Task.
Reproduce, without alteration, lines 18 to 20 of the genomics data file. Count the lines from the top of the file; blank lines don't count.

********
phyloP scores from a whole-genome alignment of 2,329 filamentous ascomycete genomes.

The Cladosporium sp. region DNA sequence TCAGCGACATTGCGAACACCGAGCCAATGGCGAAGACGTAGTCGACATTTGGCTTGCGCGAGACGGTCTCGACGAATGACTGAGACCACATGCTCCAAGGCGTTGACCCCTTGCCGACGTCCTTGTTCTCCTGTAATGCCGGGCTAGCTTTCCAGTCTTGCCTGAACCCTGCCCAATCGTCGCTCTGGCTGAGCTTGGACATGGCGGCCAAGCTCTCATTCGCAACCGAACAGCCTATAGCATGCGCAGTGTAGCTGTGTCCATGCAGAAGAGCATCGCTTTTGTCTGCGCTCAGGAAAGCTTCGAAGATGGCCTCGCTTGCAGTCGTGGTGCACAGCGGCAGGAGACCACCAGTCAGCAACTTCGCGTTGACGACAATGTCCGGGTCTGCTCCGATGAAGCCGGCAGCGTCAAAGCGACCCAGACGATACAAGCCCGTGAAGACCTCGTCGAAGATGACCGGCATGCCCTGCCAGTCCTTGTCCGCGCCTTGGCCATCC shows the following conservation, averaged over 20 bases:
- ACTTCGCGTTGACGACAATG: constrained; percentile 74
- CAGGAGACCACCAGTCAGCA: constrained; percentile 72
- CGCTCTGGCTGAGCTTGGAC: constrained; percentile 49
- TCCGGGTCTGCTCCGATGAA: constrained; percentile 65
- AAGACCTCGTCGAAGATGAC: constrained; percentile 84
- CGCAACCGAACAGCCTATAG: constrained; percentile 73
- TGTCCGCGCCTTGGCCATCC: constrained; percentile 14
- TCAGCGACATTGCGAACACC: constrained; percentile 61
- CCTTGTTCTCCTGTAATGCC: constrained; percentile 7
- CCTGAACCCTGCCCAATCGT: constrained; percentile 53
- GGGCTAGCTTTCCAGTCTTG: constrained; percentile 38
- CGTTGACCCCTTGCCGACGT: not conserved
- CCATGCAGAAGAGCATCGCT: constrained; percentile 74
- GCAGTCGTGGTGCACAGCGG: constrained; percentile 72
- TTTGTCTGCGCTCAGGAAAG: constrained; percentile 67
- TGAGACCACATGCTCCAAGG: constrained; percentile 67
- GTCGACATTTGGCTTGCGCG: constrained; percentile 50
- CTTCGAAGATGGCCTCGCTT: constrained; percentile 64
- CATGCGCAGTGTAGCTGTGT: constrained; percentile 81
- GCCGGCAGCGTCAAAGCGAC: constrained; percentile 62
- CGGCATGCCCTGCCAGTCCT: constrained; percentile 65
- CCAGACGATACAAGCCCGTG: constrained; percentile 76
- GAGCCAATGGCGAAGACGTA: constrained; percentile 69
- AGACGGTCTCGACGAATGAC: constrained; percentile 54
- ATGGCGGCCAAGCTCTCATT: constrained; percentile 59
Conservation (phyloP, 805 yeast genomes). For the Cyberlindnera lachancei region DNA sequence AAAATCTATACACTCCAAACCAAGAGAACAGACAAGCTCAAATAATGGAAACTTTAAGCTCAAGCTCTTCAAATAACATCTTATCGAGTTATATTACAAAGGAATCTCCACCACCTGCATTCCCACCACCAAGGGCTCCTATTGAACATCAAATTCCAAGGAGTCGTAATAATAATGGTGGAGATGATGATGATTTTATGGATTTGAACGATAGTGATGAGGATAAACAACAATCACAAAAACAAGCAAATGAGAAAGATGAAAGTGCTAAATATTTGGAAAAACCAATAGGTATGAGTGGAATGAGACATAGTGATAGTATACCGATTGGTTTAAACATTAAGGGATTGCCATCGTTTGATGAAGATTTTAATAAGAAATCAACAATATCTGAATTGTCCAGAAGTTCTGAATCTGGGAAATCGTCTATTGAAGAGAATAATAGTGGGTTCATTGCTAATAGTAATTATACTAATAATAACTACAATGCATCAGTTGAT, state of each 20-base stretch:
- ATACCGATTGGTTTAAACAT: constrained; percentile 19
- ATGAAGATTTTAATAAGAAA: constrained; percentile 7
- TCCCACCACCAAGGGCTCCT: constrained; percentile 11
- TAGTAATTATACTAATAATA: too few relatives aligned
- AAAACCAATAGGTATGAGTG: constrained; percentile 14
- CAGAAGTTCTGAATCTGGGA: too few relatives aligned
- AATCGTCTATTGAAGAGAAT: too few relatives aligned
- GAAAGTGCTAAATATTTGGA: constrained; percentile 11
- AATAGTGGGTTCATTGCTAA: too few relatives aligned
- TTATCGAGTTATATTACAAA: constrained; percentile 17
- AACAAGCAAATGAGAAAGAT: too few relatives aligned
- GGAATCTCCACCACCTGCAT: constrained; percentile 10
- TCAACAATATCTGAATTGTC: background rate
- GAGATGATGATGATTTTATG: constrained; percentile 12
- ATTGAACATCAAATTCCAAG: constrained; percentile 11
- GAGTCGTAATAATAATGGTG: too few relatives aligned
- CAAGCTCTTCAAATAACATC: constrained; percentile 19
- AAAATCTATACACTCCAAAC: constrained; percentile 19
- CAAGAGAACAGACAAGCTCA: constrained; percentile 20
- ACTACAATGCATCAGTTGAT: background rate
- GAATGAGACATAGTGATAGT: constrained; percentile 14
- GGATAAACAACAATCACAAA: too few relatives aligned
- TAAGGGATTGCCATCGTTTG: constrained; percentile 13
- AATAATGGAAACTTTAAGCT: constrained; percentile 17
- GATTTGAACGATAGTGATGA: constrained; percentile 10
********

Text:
- TGAGACCACATGCTCCAAGG: constrained; percentile 67
- GTCGACATTTGGCTTGCGCG: constrained; percentile 50
- CTTCGAAGATGGCCTCGCTT: constrained; percentile 64